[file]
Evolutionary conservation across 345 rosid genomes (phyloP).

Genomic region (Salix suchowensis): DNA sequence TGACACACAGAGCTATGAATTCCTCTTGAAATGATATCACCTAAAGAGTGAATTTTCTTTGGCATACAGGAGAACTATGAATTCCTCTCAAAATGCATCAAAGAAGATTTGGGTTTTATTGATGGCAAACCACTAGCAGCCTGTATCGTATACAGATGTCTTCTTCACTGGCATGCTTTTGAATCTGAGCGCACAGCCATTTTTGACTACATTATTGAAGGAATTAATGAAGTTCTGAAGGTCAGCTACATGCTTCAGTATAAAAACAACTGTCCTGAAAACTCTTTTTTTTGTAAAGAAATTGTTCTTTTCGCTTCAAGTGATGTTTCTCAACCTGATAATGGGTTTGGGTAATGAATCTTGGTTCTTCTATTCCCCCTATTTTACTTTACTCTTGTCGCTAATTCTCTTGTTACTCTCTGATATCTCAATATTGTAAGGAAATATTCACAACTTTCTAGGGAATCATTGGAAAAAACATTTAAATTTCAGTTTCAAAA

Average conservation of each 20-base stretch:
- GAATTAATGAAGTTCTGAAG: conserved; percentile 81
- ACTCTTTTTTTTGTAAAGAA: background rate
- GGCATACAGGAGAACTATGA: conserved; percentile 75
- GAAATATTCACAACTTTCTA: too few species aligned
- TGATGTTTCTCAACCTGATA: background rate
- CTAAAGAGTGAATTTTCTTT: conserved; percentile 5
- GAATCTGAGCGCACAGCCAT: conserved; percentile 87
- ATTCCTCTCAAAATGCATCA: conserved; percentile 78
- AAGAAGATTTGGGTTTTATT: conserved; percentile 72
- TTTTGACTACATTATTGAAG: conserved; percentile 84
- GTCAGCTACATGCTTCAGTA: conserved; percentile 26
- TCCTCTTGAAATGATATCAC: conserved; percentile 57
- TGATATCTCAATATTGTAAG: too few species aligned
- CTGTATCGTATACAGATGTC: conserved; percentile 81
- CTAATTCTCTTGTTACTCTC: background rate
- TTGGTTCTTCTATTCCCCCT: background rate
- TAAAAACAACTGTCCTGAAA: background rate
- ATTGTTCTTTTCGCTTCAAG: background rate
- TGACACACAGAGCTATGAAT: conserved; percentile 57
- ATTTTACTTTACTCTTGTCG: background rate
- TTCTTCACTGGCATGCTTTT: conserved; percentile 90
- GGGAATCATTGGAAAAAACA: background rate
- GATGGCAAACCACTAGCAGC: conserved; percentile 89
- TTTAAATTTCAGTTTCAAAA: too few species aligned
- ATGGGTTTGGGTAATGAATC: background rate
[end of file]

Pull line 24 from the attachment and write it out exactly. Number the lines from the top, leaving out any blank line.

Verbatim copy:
- TTCTTCACTGGCATGCTTTT: conserved; percentile 90